Lau Maximilian, Sander Michael, Gelbrecht Joerg, Hupfer Michael, Solid phases as important electron acceptors in freshwater organic sediments, in Biogeochemistry.

Collaboration

Group / person Country
Types of collaboration
Dr. Jörg Gelbrecht / IGB Berlin Germany (Europe)
- in-depth/constructive exchanges on approaches, methods or results
- Exchange of personnel
Dr. Andrea Paul / Bundesanstalt für Materialforschung und -Prüfung Germany (Europe)
- in-depth/constructive exchanges on approaches, methods or results
Prof. Dr. Aron Stubbins / Skidaway Institute of Oceanography United States of America (North America)
- in-depth/constructive exchanges on approaches, methods or results
Prof. Andreas Kappler / Universität Tübingen Germany (Europe)
- in-depth/constructive exchanges on approaches, methods or results
- Publication
- Research Infrastructure
- Exchange of personnel
Prof. Dr. Kristopher McNeill / ETH Zurich Switzerland (Europe)
- in-depth/constructive exchanges on approaches, methods or results
- Exchange of personnel
- Industry/business/other use-inspired collaboration
Dr. Beat Müller Switzerland (Europe)
- in-depth/constructive exchanges on approaches, methods or results
- Publication
- Research Infrastructure
- Exchange of personnel
Dr. Klaus-Holger Knorr / Universität Münster Germany (Europe)
- in-depth/constructive exchanges on approaches, methods or results
- Research Infrastructure
- Exchange of personnel
Prof. Scott Bridgham United States of America (North America)
- in-depth/constructive exchanges on approaches, methods or results
- Exchange of personnel
Prof. Martin Schroth Switzerland (Europe)
- in-depth/constructive exchanges on approaches, methods or results
- Research Infrastructure
- Exchange of personnel
Prof. Dr. Christian Blodau / University of Guelph Canada (North America)
- in-depth/constructive exchanges on approaches, methods or results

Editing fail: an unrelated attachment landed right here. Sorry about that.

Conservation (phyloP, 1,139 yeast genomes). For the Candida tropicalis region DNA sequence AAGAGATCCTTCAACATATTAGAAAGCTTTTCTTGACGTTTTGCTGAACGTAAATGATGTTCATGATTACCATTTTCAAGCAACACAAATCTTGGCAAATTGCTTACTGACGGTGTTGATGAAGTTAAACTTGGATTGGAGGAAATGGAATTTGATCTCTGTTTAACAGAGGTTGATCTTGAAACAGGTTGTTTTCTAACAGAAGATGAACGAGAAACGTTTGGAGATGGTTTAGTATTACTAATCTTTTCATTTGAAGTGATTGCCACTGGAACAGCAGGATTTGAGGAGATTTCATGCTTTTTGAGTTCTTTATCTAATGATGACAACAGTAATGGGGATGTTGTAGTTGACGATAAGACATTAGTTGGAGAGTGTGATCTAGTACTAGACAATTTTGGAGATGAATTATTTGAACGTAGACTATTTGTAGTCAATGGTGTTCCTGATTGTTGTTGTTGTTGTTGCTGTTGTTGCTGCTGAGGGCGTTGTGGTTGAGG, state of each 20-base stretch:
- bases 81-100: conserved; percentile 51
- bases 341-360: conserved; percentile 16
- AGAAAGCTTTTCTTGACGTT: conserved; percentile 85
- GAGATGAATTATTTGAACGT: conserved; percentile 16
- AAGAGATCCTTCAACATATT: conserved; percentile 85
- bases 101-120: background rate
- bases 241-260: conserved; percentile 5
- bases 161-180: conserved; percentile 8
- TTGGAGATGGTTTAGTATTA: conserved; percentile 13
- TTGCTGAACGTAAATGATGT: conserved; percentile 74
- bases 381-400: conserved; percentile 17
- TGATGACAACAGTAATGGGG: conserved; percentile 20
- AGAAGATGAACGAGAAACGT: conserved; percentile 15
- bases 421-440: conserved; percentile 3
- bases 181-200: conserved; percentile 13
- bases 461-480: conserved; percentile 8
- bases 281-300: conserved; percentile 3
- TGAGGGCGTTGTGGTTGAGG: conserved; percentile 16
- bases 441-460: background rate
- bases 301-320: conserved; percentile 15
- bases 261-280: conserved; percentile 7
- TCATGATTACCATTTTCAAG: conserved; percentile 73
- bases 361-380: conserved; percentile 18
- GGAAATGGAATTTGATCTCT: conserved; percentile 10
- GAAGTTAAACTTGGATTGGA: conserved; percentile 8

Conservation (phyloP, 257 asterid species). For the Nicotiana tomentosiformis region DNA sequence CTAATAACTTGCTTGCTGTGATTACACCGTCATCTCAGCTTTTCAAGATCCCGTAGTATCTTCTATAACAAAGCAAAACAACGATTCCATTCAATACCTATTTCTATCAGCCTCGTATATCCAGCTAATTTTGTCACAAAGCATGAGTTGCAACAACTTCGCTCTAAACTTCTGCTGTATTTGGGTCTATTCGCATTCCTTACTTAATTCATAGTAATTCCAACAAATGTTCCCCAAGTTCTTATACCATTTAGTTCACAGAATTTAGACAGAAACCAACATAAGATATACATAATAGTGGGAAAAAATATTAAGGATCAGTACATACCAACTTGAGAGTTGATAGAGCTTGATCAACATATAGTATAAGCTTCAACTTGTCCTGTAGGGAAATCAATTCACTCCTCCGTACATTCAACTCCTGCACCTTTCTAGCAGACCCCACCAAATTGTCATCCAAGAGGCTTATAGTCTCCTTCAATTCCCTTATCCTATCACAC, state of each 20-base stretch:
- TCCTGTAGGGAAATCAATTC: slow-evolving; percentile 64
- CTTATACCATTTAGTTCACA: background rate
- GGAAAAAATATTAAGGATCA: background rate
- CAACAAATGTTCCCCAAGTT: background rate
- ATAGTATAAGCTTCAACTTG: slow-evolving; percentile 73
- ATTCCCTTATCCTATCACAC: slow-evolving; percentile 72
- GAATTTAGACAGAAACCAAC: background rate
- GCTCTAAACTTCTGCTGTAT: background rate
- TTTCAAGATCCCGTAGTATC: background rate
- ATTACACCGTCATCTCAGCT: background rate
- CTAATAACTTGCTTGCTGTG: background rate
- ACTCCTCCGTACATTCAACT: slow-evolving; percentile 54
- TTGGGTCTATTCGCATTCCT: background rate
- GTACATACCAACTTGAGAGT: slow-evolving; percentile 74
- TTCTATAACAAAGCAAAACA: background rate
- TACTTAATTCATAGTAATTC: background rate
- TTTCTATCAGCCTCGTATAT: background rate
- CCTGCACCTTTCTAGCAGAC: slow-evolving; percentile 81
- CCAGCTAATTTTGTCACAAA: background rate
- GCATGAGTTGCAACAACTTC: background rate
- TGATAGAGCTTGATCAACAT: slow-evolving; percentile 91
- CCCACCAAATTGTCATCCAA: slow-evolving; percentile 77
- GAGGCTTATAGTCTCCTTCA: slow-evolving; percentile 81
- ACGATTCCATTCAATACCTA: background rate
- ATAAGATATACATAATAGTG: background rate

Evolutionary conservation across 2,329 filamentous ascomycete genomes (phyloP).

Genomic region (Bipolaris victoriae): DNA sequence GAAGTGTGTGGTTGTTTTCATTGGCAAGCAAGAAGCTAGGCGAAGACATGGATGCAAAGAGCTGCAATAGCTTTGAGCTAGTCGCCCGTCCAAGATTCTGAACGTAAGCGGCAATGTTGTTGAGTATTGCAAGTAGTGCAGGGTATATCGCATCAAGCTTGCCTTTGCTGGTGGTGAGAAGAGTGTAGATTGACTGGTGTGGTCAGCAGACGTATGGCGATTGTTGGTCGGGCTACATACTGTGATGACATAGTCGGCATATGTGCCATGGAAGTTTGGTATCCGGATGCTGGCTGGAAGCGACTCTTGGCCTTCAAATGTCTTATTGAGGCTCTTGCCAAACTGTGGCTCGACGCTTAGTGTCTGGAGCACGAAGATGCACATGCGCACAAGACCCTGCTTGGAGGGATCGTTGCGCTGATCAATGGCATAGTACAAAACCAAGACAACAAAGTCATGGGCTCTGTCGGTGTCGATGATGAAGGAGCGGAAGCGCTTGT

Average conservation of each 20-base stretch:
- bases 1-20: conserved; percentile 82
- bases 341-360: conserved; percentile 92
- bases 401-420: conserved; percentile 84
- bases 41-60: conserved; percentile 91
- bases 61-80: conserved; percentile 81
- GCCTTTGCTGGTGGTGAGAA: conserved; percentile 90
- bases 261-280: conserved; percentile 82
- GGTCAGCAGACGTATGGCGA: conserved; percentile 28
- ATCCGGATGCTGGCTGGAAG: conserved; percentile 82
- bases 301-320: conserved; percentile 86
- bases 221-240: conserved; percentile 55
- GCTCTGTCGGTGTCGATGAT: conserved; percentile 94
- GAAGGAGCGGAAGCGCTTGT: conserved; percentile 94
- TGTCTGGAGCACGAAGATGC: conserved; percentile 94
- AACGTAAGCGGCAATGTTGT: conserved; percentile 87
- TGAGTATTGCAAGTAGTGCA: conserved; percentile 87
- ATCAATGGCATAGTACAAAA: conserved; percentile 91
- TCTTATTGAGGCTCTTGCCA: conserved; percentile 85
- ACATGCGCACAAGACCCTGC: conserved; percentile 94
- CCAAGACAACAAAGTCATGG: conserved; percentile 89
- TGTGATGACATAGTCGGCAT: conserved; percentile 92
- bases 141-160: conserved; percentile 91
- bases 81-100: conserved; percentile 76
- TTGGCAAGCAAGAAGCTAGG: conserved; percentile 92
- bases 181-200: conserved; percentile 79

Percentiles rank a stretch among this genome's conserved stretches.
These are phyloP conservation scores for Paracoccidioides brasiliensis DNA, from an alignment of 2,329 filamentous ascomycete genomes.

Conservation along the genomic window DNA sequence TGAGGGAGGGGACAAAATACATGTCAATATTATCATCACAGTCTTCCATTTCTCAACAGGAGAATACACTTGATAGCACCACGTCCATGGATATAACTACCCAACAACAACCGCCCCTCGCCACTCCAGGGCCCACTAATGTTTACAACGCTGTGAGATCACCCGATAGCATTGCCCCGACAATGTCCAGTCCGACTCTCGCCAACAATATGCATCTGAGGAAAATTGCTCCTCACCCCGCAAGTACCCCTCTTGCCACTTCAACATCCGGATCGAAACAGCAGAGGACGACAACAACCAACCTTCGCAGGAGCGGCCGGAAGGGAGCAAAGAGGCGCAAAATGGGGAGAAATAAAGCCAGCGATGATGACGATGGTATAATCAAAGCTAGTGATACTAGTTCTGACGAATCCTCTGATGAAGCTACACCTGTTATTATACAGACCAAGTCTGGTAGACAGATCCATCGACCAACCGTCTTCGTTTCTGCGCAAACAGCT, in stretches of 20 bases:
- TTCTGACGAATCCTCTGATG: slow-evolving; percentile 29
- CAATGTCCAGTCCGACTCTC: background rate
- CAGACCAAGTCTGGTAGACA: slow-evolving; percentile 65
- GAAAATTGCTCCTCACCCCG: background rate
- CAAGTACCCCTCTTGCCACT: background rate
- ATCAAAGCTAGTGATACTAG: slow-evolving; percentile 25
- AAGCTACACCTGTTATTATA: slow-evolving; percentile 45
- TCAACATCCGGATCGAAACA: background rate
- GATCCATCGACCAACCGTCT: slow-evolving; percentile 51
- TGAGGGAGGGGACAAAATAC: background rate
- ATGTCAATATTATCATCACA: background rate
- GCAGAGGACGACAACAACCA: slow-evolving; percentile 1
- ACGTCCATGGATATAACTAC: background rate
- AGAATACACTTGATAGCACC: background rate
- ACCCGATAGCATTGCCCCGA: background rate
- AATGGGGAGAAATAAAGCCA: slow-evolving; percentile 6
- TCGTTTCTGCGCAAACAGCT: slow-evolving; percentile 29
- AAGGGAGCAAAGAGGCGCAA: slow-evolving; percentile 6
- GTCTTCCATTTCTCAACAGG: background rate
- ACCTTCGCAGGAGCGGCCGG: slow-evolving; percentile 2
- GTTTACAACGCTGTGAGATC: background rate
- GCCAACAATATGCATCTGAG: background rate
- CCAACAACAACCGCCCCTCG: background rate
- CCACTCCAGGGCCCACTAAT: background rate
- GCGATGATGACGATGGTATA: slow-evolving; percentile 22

Prof. Dr. Markus Kleber / University of Oregon United States of America (North America)
- in-depth/constructive exchanges on approaches, methods or results
- Publication
- Research Infrastructure
Prof. Dr. George Aiken / U.S. Geological Survey United States of America (North America)
- in-depth/constructive exchanges on approaches, methods or results

Scientific events

Active participation

Title Type of contribution Title of article or contribution Date Place Persons involved
SOM conference 2015 Talk given at a conference Electron transfer to and from dissolved and particulate organic matter: from electrochemical interrogation to redox dynamics in peatlands. 20.09.2015 Göttingen, Germany Klüpfel Laura Elisabeth; Sander Michael;
Goldschmidt 2015 conference Talk given at a conference Enzymatic Oxidation of Phenolic Moieties in Dissolved Organic Matter 16.08.2015 Prague, Czech Republic Sander Michael; Klüpfel Laura Elisabeth;
Goldschmidt 2015 Conference Talk given at a conference Particulate Organic Matter in Northern Peatlands as a Terminal Electron Acceptor 16.08.2015 Prague, Czech Republic Klüpfel Laura Elisabeth; Sander Michael;
Goldschmidt 2015 Conference Talk given at a conference From Lab to Field: Multi-Scale Spatiotemporal Redox Dynamics of Geochemical Phases 16.08.2015 Prague, Czech Republic Sander Michael; Klüpfel Laura Elisabeth;
Stanford School of Earth Sciences - Invited Seminar Talk Individual talk Redox properties and reactivities of natural organic matter: from molecular level insights towards understanding carbon cycling in wetlands. 15.08.2014 Stanford, United States of America Sander Michael; Klüpfel Laura Elisabeth;
248th ACS National Meeting Talk given at a conference Humic Substances Redox Redux: From molecular scale electron transfer to global biogeochemical cycles 10.08.2014 San Francisco, United States of America Klüpfel Laura Elisabeth; Sander Michael;
Conference IAP 2014: Interfaces in Water and Environmental Science Talk given at a conference Should I stay or should I go now: Assessing electron transfer properties of organic and mineral phases using analytical electrochemistry. Invited plenary conference lecture 26.05.2014 Leeuwarden, Netherlands Sander Michael; Klüpfel Laura Elisabeth;
Invited Seminar talk, Institute of Earth Surface Dynamics; University of Lausanne Individual talk Redox properties and reactivities of organic and mineral phases: from electrochemical interrogation to biogeochemical implications 27.02.2014 Lausanne, Switzerland Sander Michael; Klüpfel Laura Elisabeth;
'Dycap' Seminar Talk given at a conference Redox dynamics of natural organic matter in temporarily anoxic systems 23.02.2014 Karlsruhe, Germany Sander Michael; Klüpfel Laura Elisabeth;
IGB colloquium Individual talk Redox Redux: New and 'electrifying' insights into the redox properties and reactivities of organic and mineral phases using mediated electrochemical analysis 06.02.2014 Berlin, Leibniz-Institute of Freshwater Ecology and Inland Fisheries, Germany Sander Michael;